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Self Match Mentoring scheme

“I have been feeling a bit lost in terms of future direction so just having some time set aside, some support and structure in thinking it through, and someone else's viewpoints and experience to drawn on is really helpful”

Mentee, Self-match mentoring scheme, September 2020

What is mentoring?

Mentoring is a relationship in which an individual supports a colleague, by sharing their professional knowledge and experiences, and utilising key skills and personal attributes, to enable that colleague to achieve their goals.

Mentoring can help you to:

  • Progress in your professional life/career
  • Develop your skills, knowledge and capability
  • Facilitate your personal and professional development so that you are able to fulfil your potential.

Mentoring is not about giving advice, or the mentor telling you to 'do it the way I did it'.  It is about motivating and empowering you to identify your own issues and goals. 

Why we launched the scheme and why you should get involved

In the 2018 Staff Survey, you told us that you would like more mentoring opportunities, to help with your daily work and to boost your career opportunities. The benefits to the institution are also clear:  

  • Professional development 
  • Knowledge transfer 
  • Skills development 
  • Sharing of practice 
  • Breaking down silos 
  • Investing in people 
  • Supporting diversity 

The creation of more mentoring opportunities is part of the University’s People Strategy and is included in the HR Action plan, the Race Equality Action plan and the Athena Swan Action Plan. 

Being a mentor or mentee

All of the mentors on the scheme have come forward because they believe in the value of mentoring. Mentoring is not only a great opportunity for the mentee, it is also an excellent opportunity for the mentor. Mentoring develops your listening and communication skills, expands your professional network and and builds your confidence. It allows you to give something back, which can be rewarding. Click on the image above to find out more about what our mentors and mentees think about the scheme.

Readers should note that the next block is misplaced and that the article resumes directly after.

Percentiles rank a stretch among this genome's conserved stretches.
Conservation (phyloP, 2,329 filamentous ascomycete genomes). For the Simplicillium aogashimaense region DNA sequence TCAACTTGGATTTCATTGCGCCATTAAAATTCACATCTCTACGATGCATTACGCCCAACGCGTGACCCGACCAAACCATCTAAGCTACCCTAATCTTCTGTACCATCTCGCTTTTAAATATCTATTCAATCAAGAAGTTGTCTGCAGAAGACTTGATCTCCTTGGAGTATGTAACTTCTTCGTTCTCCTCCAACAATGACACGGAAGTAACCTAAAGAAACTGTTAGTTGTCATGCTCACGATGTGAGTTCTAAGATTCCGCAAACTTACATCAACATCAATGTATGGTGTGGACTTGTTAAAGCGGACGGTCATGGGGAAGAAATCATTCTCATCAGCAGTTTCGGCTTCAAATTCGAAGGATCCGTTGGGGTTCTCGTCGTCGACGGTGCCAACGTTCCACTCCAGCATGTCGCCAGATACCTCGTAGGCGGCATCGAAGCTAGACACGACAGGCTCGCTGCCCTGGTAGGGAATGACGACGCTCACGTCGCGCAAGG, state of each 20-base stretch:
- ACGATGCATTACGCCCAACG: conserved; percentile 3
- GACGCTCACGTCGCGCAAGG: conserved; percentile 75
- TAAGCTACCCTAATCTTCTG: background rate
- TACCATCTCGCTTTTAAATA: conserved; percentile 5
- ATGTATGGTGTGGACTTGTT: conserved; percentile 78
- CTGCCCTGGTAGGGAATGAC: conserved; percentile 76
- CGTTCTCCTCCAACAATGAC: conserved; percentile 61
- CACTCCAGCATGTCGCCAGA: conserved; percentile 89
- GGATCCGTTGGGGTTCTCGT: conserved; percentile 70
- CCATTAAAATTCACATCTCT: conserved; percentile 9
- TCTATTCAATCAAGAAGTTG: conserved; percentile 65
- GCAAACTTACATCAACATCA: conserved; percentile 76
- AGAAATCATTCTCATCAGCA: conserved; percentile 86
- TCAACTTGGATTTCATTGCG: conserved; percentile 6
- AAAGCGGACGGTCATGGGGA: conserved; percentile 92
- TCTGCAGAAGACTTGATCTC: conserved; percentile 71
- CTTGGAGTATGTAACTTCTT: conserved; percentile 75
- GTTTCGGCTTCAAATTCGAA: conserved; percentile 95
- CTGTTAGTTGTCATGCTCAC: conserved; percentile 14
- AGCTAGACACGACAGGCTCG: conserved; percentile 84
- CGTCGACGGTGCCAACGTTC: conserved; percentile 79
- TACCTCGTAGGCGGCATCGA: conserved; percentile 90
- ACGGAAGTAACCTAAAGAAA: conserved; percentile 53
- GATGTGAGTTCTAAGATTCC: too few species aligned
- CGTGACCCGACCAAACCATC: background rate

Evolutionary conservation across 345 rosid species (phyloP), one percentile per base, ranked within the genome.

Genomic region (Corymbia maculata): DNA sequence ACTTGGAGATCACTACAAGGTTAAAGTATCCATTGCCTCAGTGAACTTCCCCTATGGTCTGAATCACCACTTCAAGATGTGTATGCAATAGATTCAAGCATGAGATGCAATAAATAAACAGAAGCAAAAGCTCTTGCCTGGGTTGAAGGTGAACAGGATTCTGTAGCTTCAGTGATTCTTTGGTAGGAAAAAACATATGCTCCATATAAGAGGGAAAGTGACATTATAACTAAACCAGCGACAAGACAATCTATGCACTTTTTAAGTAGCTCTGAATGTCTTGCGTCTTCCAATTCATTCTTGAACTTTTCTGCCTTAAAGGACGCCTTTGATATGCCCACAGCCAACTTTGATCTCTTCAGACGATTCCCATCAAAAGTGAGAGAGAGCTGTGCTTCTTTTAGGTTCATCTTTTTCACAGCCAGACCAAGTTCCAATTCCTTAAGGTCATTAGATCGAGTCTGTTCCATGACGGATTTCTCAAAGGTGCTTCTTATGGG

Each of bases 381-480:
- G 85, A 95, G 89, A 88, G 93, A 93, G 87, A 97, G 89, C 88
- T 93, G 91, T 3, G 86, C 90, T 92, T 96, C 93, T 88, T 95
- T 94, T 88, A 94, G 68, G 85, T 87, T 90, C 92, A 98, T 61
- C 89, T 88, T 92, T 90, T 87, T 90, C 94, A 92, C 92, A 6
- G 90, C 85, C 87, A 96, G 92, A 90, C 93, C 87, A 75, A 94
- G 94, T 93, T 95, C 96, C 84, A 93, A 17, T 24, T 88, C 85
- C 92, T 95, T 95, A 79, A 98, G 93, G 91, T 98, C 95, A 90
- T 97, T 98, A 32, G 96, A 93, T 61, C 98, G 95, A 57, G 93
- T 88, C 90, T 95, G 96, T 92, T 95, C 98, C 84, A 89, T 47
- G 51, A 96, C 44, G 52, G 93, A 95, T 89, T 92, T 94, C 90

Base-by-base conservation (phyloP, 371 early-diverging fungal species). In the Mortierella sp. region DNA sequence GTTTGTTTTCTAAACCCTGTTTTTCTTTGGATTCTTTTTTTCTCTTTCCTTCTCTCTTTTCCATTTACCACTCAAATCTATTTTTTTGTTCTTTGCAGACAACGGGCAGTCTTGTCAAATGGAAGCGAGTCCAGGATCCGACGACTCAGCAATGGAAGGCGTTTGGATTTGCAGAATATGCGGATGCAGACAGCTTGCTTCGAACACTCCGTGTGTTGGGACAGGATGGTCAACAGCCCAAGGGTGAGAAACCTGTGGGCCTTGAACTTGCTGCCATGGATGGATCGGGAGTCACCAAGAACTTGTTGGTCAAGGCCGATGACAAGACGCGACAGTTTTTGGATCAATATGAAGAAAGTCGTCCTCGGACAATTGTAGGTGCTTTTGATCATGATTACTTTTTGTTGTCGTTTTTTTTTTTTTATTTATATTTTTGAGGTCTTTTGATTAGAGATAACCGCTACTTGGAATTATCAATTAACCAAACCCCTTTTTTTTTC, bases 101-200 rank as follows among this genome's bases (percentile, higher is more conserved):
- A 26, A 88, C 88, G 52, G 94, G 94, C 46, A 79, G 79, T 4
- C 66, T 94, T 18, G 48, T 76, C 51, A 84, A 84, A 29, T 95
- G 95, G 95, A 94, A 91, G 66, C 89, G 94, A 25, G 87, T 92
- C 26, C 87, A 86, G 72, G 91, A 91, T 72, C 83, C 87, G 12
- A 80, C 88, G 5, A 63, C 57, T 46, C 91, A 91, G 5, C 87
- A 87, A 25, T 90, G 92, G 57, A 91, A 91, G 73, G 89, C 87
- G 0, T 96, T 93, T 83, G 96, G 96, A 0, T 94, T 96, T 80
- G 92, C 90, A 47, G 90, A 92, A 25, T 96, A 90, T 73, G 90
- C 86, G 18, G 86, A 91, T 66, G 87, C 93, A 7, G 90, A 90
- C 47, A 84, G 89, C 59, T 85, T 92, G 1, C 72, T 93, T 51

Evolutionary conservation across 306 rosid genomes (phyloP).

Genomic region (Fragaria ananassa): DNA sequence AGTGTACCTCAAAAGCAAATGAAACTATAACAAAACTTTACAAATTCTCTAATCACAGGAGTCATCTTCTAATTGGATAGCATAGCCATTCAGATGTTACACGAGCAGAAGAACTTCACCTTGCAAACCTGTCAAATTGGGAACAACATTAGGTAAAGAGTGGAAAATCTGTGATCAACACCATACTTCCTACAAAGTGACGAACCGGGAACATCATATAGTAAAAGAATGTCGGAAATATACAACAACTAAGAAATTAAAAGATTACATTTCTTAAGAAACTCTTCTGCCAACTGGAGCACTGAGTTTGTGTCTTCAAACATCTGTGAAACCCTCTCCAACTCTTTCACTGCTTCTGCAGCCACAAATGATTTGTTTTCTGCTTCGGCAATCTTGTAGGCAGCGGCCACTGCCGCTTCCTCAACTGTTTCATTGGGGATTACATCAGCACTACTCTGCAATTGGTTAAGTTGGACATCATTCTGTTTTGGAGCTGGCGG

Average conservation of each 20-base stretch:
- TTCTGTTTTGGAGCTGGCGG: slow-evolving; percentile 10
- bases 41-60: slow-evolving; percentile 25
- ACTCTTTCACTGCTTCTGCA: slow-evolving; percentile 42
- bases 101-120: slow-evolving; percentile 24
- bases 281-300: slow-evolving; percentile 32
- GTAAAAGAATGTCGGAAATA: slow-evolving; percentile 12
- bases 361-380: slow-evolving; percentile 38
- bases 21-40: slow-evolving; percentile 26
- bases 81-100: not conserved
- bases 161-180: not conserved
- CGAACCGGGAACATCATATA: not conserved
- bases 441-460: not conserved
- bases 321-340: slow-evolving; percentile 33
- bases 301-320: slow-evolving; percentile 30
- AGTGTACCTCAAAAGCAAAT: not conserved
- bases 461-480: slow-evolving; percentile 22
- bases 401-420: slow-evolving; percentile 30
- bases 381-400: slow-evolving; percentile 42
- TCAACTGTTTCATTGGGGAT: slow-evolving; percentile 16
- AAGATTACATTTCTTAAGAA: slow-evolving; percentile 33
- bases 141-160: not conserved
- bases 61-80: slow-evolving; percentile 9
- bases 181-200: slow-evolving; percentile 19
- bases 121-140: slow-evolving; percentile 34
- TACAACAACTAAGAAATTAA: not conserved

How the scheme works and how to join

The idea behind the self-match scheme, is that mentoring relationships often work best if you find the person yourself, without an intermediary. It is a very personal thing. You can search for possible mentors using Lookup.  All our mentors have added a short profile and tags for their areas of interest. Once you have joined the scheme, we will send you some simple instructions for how to conduct a search on Lookup.

You should review the mentors available and their profiles, including the areas in which they are available to mentor. Draw yourself up a shortlist of people who you think might be a good match and send a quick email to the first person on your list to introduce yourself and ask if you can have a chat.

If the person is no longer available or feels that they might not be the best person for you, don’t be discouraged, just contact the next person. It really is that simple.

To join the self-match scheme as either a mentee or mentor (or both) please email rebecca.shipley@admin.cam.ac.uk

Support and training


There is plenty of support and training available for those joining the scheme.  Please click on the image for more information.

Contact us

If you have further questions please email freya.villis@admin.cam.ac.uk or rebecca.shipley@admin.cam.ac.uk for further details. We are happy to attend events to promote the scheme or discuss mentoring more generally and answer any questions you or your colleagues may have.

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Speed Mentoring Events

If you are not sure that you are looking for a long term mentoring relationship at this stage, you may wish to consider attending one of our speed mentoring events. The idea is a series of short, focused conversations between mentee and mentor about a specific question or issue. The session lasts an hour and the mentee rotates around four different mentors spending 10 minutes with each, to enable them to gain different perspectives on an issue they are seeking to resolve. Mentors at these events are senior members of professional services staff drawn from across the University. Further information about upcoming events is available here.

"The fact that we saw four different mentors was brilliant - we gained different perspectives, saw different mentoring types and were also introduced to people and roles that we may not have known about."

Attendee of speed mentoring session during the Festival of Wellbeing